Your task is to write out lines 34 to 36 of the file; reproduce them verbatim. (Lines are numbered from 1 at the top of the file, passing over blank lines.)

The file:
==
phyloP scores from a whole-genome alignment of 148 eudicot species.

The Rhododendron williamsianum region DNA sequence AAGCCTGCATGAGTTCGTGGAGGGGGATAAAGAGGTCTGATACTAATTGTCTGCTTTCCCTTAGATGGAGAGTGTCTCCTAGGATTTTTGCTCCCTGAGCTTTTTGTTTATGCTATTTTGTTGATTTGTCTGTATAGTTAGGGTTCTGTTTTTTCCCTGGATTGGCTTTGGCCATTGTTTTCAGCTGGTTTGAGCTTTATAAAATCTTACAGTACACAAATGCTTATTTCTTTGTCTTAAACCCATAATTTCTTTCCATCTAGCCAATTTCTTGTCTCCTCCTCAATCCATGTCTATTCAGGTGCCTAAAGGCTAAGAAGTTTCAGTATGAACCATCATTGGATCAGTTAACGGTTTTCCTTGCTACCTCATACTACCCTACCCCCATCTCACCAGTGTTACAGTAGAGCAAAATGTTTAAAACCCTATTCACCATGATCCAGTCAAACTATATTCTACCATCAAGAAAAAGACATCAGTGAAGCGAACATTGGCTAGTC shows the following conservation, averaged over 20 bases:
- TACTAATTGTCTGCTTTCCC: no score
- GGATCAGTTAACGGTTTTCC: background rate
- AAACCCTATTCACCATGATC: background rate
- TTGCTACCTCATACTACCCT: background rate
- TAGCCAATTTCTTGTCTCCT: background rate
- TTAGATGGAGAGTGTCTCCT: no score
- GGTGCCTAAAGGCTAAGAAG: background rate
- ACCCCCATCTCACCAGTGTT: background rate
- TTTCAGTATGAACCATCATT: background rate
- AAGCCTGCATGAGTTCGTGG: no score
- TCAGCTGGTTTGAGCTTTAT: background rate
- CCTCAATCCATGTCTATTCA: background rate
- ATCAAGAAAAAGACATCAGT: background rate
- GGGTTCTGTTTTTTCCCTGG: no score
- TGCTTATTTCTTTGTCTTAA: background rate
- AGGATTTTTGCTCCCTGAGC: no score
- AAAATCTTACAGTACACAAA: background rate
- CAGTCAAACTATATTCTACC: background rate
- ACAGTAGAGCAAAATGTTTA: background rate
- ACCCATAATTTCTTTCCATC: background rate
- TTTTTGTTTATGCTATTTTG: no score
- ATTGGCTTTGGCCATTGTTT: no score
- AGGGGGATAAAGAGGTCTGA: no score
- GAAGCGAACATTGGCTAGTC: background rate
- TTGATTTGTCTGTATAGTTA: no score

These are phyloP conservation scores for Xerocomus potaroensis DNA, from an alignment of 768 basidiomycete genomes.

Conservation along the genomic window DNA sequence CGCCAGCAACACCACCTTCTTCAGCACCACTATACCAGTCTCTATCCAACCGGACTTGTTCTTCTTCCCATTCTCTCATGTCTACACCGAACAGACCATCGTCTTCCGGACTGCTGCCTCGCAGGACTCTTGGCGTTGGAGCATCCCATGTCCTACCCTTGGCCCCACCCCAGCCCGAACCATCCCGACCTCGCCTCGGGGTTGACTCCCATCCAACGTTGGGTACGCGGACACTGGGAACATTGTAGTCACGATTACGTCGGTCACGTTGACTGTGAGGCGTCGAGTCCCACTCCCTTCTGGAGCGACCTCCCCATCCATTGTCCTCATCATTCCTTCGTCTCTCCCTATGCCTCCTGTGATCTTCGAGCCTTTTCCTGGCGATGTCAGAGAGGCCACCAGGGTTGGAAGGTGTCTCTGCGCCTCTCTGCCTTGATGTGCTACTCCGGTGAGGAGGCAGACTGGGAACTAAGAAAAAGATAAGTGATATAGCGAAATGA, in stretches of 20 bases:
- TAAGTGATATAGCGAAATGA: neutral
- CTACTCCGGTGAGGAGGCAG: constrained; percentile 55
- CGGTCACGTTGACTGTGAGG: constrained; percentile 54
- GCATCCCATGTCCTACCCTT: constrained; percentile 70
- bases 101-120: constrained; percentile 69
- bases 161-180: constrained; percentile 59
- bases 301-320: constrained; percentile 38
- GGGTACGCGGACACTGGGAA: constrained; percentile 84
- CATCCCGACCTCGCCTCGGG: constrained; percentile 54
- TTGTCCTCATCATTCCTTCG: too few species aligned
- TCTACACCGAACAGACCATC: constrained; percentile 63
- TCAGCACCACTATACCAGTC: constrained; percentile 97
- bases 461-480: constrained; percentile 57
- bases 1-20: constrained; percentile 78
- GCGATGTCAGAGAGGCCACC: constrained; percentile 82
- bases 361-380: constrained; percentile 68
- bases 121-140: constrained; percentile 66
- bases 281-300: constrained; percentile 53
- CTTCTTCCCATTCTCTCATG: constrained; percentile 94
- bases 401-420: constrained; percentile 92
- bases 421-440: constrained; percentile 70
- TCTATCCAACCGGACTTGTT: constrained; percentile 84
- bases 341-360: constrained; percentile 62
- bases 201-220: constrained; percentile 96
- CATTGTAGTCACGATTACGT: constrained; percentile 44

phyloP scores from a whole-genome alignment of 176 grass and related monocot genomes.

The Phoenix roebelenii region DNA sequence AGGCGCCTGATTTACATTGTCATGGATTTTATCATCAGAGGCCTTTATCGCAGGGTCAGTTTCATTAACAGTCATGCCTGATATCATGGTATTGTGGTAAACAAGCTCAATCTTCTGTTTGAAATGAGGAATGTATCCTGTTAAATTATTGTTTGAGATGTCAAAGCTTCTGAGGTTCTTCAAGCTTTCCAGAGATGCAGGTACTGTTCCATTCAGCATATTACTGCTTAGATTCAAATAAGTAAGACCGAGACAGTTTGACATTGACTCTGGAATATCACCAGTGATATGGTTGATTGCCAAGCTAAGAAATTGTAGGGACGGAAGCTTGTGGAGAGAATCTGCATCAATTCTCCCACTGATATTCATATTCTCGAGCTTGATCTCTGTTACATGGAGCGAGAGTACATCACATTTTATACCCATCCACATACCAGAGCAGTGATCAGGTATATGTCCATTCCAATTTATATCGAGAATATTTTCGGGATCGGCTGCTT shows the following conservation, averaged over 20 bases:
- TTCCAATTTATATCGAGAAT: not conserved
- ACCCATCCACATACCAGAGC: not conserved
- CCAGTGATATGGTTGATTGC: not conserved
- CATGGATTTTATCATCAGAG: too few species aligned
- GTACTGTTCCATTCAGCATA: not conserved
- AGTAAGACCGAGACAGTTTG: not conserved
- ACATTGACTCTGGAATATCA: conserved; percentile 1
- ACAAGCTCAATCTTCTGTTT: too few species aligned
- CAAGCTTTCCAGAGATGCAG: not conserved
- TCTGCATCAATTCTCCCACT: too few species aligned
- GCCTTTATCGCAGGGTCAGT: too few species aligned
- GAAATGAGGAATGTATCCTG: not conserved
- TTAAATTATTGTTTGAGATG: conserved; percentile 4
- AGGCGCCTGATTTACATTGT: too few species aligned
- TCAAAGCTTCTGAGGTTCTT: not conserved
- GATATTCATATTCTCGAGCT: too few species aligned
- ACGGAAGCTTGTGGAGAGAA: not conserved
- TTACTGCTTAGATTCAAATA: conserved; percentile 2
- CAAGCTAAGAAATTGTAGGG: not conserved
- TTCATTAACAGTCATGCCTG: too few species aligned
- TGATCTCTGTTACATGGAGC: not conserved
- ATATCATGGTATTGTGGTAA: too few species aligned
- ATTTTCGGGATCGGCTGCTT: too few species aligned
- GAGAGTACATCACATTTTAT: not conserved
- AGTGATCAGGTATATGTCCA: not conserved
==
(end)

- bases 101-120: constrained; percentile 69
- bases 161-180: constrained; percentile 59
- bases 301-320: constrained; percentile 38